The title comes from the home’s original owners, William Palmer and his wife, Mary. Both were graduates of the University. William Palmer, known more commonly as Bill, or Billy, became a professor of economics after earning his master’s from the University in 1930. Mary Palmer, a pianist, graduated from the music theory program in 1937, and the couple married that same year.

It was Mary Palmer who reached out to Frank Lloyd Wright to design the home, and it was she who put in the work to see the initiative to completion — a trend true for many women with spectacled husbands who spend too much time in the study. The Palmers were living in a farm home on Geddes Avenue when they purchased two lots on Orchard Hills Drive with a generous donation from Mary Palmer’s father, who was involved in various banking and business interests. By then, they’d had their two children, Adrian in 1940 and Mary Louise in 1942. But it wasn’t just for them that they wanted the new home: The Palmers loved to entertain, and found it exceedingly difficult to do so at the more cramped estate. So the Palmers shopped around for an architect, looking at local homes for inspiration. They were especially attracted to the Margaret and Harry Towsley home on Vinewood Avenue, which was owned by and built for the Towsleys in 1932. Dr. Harry Towsley was a professor and a pediatrician at the University’s Medical School, while Margaret Towsley was an active community member, volunteering for Planned Parenthood, the community center and the Republican Party.

The Towsley home is arguably the beginning of the modernist architecture movement in Ann Arbor, with its flat roof and its garage that faced the street — a bold move then, and a first for the city. It was designed by Alden Dow, a Michigan architect who apprenticed under Wright. He would go on to design many prominent buildings in Ann Arbor, including the City Hall (on Huron Street, just down the street from those monstrous, ever-under-construction, brand-new student apartment buildings), the Ann Arbor District Library, the Matthaei Botanical Gardens and several on-campus facilities.

It was Bill Palmer’s brother, Carlos, who first suggested to the Palmers at a cocktail party that they seek out Dow’s mentor himself, Frank Lloyd Wright. Carlos Palmer was familiar with Wright’s work, and stated matter-of-factly their architect should be, “Wright, of course.”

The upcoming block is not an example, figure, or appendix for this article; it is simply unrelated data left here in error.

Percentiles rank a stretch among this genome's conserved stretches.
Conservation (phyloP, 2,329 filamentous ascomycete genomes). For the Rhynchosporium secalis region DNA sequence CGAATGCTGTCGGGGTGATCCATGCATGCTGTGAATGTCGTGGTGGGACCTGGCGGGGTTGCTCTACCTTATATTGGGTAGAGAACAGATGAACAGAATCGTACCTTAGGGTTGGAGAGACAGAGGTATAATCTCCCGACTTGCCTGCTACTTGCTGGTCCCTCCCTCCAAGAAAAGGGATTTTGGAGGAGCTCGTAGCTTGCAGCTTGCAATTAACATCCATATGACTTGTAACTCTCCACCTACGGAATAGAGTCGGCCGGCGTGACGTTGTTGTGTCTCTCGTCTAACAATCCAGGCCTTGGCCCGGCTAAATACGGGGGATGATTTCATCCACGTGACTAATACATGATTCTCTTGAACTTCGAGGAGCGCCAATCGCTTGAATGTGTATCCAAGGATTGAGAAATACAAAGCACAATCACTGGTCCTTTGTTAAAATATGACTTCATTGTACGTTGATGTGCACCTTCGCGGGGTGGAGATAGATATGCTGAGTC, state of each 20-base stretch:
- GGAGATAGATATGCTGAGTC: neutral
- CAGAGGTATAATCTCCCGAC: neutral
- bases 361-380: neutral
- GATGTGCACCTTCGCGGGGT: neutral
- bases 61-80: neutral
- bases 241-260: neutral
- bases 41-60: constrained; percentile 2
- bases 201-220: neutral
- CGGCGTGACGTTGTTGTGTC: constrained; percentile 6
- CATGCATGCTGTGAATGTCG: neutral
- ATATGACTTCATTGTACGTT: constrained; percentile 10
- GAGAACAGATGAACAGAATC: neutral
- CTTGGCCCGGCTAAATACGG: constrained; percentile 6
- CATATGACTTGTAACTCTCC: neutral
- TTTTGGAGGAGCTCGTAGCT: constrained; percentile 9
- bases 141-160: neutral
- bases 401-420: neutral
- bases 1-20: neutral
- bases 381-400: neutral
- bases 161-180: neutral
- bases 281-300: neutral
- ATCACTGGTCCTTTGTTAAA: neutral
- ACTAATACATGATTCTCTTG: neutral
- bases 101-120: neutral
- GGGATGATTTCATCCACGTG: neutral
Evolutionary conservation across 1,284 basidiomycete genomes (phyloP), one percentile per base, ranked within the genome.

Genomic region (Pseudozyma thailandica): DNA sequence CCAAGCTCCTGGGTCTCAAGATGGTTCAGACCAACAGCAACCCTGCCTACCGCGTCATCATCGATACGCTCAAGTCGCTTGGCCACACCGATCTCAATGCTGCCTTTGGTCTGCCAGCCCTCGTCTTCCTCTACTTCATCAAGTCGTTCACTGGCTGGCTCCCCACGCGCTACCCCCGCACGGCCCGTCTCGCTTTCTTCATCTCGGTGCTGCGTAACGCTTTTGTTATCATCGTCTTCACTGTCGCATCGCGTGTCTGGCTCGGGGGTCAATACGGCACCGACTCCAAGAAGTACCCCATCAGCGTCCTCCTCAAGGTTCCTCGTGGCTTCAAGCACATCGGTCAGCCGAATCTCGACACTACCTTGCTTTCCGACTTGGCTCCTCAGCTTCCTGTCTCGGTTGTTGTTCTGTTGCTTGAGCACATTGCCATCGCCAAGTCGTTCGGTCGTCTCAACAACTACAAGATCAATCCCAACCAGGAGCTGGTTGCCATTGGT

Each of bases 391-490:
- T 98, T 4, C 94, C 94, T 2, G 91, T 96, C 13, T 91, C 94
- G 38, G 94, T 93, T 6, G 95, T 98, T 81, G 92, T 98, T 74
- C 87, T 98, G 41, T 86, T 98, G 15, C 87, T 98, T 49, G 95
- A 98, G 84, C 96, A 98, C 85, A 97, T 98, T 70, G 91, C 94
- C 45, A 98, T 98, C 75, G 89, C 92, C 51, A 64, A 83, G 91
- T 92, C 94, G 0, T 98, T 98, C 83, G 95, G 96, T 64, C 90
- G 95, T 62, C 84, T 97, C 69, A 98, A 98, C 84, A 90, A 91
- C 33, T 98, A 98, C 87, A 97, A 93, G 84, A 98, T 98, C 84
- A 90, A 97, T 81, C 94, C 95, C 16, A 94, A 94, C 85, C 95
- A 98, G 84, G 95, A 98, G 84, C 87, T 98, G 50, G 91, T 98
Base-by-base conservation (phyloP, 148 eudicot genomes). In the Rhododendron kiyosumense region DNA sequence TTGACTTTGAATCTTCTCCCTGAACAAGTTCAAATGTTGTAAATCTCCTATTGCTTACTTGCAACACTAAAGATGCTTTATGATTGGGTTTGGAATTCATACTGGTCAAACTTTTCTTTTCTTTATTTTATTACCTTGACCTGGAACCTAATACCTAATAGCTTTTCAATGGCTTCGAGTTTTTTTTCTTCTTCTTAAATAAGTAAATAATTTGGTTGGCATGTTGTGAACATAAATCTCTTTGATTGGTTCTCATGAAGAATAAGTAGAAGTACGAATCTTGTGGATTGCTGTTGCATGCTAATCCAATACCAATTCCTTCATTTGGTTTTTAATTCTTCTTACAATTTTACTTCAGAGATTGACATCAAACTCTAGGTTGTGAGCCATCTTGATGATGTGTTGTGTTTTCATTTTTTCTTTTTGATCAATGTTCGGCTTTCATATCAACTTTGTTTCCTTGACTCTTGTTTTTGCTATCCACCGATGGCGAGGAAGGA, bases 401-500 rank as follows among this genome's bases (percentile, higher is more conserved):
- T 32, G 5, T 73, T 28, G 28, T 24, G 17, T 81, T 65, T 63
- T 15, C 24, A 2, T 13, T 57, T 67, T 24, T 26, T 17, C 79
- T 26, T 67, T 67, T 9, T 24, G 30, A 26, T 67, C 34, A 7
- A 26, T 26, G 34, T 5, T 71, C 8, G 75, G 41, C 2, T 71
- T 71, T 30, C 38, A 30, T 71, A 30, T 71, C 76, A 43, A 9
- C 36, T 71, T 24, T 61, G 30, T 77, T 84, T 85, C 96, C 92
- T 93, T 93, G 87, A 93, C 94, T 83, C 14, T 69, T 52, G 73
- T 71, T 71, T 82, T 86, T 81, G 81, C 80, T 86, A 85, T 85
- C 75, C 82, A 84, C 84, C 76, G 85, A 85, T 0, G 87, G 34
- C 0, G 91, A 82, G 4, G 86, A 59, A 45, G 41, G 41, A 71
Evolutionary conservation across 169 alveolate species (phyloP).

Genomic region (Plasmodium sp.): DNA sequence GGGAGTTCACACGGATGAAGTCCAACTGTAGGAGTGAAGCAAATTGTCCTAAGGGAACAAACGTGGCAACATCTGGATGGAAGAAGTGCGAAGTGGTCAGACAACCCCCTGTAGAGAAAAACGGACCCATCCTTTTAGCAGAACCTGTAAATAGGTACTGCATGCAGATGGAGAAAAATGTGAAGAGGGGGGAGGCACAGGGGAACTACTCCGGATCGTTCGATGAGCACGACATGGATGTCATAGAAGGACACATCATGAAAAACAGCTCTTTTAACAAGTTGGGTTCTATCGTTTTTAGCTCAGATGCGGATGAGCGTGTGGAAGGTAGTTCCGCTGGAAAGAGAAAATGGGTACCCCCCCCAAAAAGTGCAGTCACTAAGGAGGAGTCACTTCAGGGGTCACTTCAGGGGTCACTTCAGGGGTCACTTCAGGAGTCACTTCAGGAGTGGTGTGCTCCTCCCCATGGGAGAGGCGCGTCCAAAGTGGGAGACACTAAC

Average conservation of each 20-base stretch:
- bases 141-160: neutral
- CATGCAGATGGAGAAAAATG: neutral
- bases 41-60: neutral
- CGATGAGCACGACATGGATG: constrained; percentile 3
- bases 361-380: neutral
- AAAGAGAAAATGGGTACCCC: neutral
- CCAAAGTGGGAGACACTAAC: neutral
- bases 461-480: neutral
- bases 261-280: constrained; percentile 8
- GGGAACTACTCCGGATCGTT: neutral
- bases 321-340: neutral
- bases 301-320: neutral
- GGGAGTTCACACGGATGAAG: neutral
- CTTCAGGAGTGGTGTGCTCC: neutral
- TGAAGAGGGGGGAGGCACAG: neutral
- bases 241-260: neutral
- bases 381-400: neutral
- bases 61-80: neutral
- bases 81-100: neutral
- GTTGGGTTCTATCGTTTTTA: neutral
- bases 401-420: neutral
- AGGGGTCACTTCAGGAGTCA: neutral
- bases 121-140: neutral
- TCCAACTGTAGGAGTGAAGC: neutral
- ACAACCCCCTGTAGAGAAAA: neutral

Though Mary and Bill Palmer are no longer alive, conversations with the family regarding the house were recorded by Grant Hildebrand and synthesized into a book, published nearly a decade ago. Cox presents a volume to me, titled simply “Frank Lloyd Wright’s Palmer House,” with a sense of inherited pride. It rests on the living room coffee table, which is shaped as a parallelogram. These conversations illuminate a meticulousness by the Palmers in planning their home, especially from Mary Palmer’s end; she speaks in big ideas, and with poetic eloquence. She explained her first time walking through a Wright home with her husband as so:

“We sensed a new experience immediately on entering the carport and on into the loggia. … But inside there was warmth everywhere — in the fireplace, in the beautiful cypress throughout the house, and in the marvelous, warm floors.”

And yet she was not immediately sold on Wright. She explained, “I was attracted to his philosophy but … did I really want to live in one of those houses?” Here, she gets at something that feels tangible walking through this museum-home. The almost overbearing intention of the place doesn’t necessarily scream “homey.” “There was no basement rec room, no place that wasn’t absolutely beautiful,” remembers the daughter Mary Louise, describing the tenseness that comes with such beauty. Indeed, there’s a strict atmosphere in the air as we walk around; Cox has disallowed photographs of nearly all the interior, since it was stayed in just last night. When we walk into the bedrooms, with the bedding slightly unmade, he seems a bit embarrassed. He apologizes. The house is “not quite perfect right now.” Yet there’s a comfort in seeing the parallelogram beds imperfect, some humanity in those wrinkled sheets.

But on the drive home from a visit to a Wright house, Mary Palmer explained that she and Bill Palmer looked one another in the eyes and said, “Let’s get Mr. Wright,” and so they — or rather, she — did. Wright was 83 and it was May when Mary Palmer tracked him down at North Carolina State University. Wright was giving a lecture to their architectural school, and Palmer approached him and gave him extensive notes about the plot on Orchard Hills. Wright accepted the job, and replied to Palmer: “Now you go back to your husband and take care of those children. They need to live in one of my houses. I’ll take these things with me.”

Wright presented the Palmers with the original “plan geometry” in January 1951, and Mary, one of the few Wright homeowners to push back successfully on parts of his plan, made a few changes. Red brick was exchanged for the concrete originally proposed; a shower was added, an amenity which Wright was often reluctant to include in his homes, being a man of baths himself. After revisions, construction began that April, and the house was completed the following year, just in time for the Christmas of 1952.